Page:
Maybe the first question they should have asked was: "What happened to all the hippies from the 60s?". The answer is: once their mostly upper middle class parents got tired of supporting their free sex and drugs lifestyle, they got jobs and became tax paying members of society. Other than the one/off here and there, of course.

Hmmm, come to think of it, that's strange. Hello, the hippies of the 60s are now the retiring baby boomers of the 2000s. What goes around ...

(aside: I might add that, once I got the draft behind me, I bought my first van back in the 70s, and traveled around a quite lot over the next 10 years).


RE: Recent article: 'We Tried to Do Vanlife Right. It Broke Us Down.' - Elbear1 - 08-15-2019

Same thing is happening now. Its a trend faintly disguised or pretending to be a philosophical/political movement as were the 60's. Anybody doing this in a decade from now will be considered sad and not with it.


RE: Recent article: 'We Tried to Do Vanlife Right. It Broke Us Down.' - CityWoman - 08-15-2019

Yeah, it's 50 years since Woodstock happened.  I like reminding younger people that those hippies at Woodstock who are still alive would be in their late 60s or 70s today.  Yet they don't even notice them when they pass them on the street, or grumble when they're in a hurry and trying to get past someone with a walker.  Makes me want to say, "Hey, this person could be one of those hippies you want to emulate so much!"


RE: Recent article: 'We Tried to Do Vanlife Right. It Broke Us Down.' - MrNoodly - 08-15-2019

Thanks for sharing this article.

I met a woman the other day who was envious of my nomadic life. It's what she wants to do someday. I wanted to tell her that yes, it's a great way to live, BUT...


RE: Recent article: 'We Tried to Do Vanlife Right. It Broke Us Down.' - Qxxx - 08-15-2019

MrNoodly, we know that you and Lenny are a couple of one/offs, as indicated above, Tongue

"Hey, this person could be one of those hippies you want to emulate so much!".

Too bad the new hippie wannabees don't appreciate that the cost of living was 10 times lower back then. Historians like to study phenomena like this. There was a book a few years back called "The Fourth Turning", where they studied cycles like this recurring way back into the early 1800s. And a guy named Kondratiev studied this earlier.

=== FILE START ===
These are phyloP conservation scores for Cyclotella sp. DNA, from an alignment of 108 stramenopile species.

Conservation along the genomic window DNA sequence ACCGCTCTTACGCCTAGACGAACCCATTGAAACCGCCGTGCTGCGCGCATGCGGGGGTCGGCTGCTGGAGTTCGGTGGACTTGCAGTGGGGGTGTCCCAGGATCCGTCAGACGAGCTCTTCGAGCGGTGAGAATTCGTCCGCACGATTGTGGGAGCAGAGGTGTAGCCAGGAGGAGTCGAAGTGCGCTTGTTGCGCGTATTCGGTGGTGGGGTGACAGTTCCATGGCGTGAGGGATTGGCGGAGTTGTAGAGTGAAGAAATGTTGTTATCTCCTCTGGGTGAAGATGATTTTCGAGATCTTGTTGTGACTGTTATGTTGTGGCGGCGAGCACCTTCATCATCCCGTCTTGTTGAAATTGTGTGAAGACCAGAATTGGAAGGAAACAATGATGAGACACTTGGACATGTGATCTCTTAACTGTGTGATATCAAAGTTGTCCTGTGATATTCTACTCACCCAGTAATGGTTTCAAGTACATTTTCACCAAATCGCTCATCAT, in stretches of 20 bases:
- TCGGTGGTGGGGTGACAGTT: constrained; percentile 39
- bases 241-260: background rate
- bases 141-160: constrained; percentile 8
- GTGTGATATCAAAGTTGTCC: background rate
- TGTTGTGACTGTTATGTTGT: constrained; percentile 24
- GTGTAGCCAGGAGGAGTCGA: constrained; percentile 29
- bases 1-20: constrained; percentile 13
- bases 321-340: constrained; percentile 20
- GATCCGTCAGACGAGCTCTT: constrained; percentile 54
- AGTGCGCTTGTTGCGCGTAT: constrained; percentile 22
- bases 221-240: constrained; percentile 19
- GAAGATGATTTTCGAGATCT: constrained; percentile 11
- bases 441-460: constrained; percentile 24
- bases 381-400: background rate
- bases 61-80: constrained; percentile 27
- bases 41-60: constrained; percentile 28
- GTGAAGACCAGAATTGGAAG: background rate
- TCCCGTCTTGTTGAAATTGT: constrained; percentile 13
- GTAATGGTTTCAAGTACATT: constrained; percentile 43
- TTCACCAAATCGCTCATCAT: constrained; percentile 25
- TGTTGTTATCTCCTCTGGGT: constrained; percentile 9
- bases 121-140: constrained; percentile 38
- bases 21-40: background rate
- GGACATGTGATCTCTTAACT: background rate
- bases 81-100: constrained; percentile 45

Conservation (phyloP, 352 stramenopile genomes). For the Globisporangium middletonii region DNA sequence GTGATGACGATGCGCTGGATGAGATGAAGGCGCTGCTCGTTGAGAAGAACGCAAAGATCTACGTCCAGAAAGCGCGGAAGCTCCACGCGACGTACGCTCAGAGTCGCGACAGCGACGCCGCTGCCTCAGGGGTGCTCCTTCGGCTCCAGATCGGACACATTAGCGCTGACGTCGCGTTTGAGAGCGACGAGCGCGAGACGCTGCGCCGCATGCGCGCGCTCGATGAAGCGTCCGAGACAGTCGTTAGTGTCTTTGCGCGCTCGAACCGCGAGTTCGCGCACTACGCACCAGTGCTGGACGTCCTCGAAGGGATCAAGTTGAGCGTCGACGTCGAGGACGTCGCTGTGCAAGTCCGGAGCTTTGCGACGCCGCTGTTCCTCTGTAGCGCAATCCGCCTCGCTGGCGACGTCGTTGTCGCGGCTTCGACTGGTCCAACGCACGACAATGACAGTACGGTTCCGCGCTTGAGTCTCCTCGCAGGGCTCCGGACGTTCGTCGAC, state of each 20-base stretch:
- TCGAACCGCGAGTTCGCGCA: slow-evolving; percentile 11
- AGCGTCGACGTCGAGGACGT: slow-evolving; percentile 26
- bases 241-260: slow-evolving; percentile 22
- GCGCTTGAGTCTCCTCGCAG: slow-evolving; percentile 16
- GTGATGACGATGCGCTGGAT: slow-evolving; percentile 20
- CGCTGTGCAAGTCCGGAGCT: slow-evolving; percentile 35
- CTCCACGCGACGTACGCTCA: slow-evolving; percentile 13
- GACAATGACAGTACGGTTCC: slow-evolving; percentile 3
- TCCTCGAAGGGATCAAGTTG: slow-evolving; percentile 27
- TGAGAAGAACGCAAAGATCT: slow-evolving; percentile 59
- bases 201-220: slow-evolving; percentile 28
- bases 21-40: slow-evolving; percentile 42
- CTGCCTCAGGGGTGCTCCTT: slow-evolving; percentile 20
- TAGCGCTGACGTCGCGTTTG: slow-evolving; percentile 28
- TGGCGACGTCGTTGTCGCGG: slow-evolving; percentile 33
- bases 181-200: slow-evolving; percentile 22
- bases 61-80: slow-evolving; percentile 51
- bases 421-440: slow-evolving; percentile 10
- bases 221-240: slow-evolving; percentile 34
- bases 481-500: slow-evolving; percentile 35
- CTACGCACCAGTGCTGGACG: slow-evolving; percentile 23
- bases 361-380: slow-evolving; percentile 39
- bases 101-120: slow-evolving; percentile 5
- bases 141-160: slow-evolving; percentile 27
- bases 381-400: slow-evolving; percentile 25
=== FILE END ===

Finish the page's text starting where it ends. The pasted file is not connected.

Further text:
https://en.wikipedia.org/wiki/Strauss%E2%80%93Howe_generational_theory
https://en.wikipedia.org/wiki/Kondratiev_wave

 Short summary is: what goes around, comes around ... roughly 40 years later. 1965 + 40 years is 2005. We have to retard things a bit because of the Crash of 2008.


RE: Recent article: 'We Tried to Do Vanlife Right. It Broke Us Down.' - CityWoman - 08-15-2019

(08-15-2019, 12:46 PM)MrNoodly Wrote:  . . . I wanted to tell her that yes, it's a great way to live, BUT...

It's not for everyone, that's for sure.  My sister regularly freaks out about my plans to live out of a vehicle while still staying in the city. She knew I would be sleeping in whatever car I buy, and kept telling me I should get a small car for gas mileage and fitting into parking spaces. I couldn't believe her reaction when I told her I need something big enough to have a portable toilet in the vehicle (among other things I mentioned).  She shrieked and literally told me I'd be better off holding it until I can get to a restroom, and then whined that there should be someone, anyone I could stay with rather than in a vehicle.  I said, "What did you think I was going to do when I have to pee in the middle of the night, wear Depends? Squat over the curb? Drive to an all-night diner?" Of course I'd want to use a real bathroom whenever possible, but the details and realities of dwelling in a vehicle are just not anything she's ever considered. She still keeps saying that "everyone needs somewhere to come home to," and then gets exasperated when I ask why home can't be a car or van.


RE: Recent article: 'We Tried to Do Vanlife Right. It Broke Us Down.' - Qxxx - 08-15-2019

"It's not for everyone, that's for sure".

If you can possibly help it, my recommendation for anyone going into a new lifestyle would be to not immediately cut all ties to the old life, rather transition into it over time, maybe being just a few months. Eg, have a home base in S&B while trying out the new life. If it's too much to deal with after trying it out for a while, then time to reconsider, and then going back won't be so hard.

There are probably a lot more part timers like me than full timers. It helps to have an inexpensive S&B place, which certainly precludes living in a city in California. But the US is full of small towns anymore where the young people have migrated to the city for jobs.